Washington: US President Joe Biden’s $6.8 trillion budget is unlikely to pass muster in the Republican-dominated House of Representatives as it proposes higher taxes on big businesses and the rich and elite, even as the Republicans are gridlocked with Democrats on the debt ceiling issue and are demanding spending cuts.
Biden has asked Congress for funds worth trillions in new spending that’s unlikely to go through the Republican house even as he seeks to reduce deficits by raising taxes on business houses and the rich and the elite, media reports say.
Having lost the majority in the house in the 2022 midterm elections, his persistent arguments and even the White House statement that monies would be spent on social welfare programmes and deficit would be cut by $3 trillion over the next decade has not cut much ice with the representative across the aisle.
A White House statement said President Biden has long believed that we need to grow the economy from the bottom up and middle out, not the top down. Biden’s economic strategy has produced historic progress for the American people despite several odds and hurdles facing the economy, it said.
More than 12 million jobs – more than what any President has created in a four-year term – including 800,000 manufacturing jobs, have been added. The unemployment rate has fallen to 3.4 per cent, the lowest in 54 years. The Black and Hispanic unemployment rates are near record lows.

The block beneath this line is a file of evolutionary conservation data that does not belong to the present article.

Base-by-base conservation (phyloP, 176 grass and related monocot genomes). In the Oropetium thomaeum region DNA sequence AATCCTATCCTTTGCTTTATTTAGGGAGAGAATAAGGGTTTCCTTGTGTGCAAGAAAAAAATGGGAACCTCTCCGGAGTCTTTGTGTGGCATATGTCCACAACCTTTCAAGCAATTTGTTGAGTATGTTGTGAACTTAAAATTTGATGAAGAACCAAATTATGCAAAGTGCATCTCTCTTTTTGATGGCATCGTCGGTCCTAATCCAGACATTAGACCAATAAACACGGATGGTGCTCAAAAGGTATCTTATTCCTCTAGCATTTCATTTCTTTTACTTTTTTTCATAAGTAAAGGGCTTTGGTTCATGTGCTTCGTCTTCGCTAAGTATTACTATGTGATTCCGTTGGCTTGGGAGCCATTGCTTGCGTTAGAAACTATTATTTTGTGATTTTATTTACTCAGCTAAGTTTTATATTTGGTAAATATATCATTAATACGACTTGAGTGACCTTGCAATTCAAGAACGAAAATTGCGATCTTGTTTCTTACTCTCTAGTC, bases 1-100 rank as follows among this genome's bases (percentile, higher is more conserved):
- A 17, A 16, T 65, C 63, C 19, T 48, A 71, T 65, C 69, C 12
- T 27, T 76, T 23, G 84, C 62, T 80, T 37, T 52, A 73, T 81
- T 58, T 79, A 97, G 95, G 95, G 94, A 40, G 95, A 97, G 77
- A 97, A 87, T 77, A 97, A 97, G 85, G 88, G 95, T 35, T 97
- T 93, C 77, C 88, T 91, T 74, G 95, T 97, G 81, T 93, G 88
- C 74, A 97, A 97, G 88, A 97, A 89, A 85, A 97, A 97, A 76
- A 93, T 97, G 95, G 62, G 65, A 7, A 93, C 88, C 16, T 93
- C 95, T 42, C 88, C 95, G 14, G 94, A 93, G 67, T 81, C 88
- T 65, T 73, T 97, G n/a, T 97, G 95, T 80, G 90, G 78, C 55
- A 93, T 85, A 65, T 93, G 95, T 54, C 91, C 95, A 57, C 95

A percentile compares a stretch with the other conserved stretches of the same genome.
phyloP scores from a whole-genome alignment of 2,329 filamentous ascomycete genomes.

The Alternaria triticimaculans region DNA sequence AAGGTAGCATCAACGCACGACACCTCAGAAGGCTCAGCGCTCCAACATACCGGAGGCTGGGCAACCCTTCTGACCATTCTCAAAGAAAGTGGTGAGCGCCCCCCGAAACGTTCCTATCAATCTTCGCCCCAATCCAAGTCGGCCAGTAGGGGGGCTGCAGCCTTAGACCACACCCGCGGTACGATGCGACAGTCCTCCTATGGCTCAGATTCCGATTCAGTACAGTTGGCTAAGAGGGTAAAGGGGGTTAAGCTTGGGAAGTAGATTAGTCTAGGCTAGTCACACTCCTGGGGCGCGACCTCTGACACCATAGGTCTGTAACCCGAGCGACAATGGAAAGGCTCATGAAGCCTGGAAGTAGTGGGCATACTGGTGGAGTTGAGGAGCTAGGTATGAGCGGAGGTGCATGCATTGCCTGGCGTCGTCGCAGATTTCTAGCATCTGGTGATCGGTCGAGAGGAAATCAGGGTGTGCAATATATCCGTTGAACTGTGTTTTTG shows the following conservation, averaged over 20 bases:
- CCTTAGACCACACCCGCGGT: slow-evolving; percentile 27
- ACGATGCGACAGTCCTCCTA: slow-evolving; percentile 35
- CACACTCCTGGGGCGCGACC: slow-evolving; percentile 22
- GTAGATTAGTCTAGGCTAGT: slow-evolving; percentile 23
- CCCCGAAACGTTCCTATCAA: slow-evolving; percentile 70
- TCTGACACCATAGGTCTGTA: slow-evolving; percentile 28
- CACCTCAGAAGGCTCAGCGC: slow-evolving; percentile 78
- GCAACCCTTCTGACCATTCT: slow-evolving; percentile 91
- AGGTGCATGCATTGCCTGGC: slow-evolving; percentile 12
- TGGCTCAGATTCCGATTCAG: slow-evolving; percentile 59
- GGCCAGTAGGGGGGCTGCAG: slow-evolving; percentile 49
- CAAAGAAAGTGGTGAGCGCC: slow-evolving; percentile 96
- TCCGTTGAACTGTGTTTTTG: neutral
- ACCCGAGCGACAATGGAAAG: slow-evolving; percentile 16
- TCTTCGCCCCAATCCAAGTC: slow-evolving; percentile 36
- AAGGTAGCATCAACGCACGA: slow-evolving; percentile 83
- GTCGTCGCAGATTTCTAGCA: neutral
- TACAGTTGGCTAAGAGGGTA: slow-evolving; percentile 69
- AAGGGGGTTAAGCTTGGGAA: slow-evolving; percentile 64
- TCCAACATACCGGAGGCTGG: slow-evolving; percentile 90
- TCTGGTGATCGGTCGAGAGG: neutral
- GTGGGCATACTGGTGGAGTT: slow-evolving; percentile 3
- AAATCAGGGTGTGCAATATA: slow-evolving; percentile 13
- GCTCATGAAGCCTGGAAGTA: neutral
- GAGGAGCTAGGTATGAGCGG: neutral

The President has given families more breathing room, cutting prescription drug costs, health insurance premiums, and energy bills, while driving the uninsured rate to historic lows. His plan is rebuilding America’s infrastructure, making the economy more competitive, investing in American innovation and industries that will define the future, and fuelling a manufacturing boom that is strengthening parts of the country that have long been left behind while creating good jobs for workers, including those without college degrees, the White House statement said.
President Biden has cut the deficit by more than $1.7 trillion against his predecessor who had raised it during his first two years in office. Reforms he signed into law to take on Big Pharma, lower prescription drug costs, and make the wealthy and large corporations pay their fair share will reduce the deficit by hundreds of billions of dollars more over the coming decade, it added.
The President’s Budget details a blueprint to build on this progress, deliver on the agenda he laid out in his State of the Union, and finish the job: No one earning less than $400,000 per year will pay a penny in new taxes.
Meanwhile, the New York Times outlined the reasons for why Biden’s budget was unlikely to come through the house as it contained some $5 trillion in proposed tax increases on high earners and corporations over a decade, much of which would offset new spending programmes aimed at the middle class and the poor
Biden had laid out a $6.8 trillion budget that seeks to enhance military spending and introduce a range of new social welfare programmes while at the same, attempt to reduce future budget deficits. This defied the Republicans’ calls to scale back government spending reasserting his economic vision before an expected re-election campaign for a 2nd presidential run in 2024.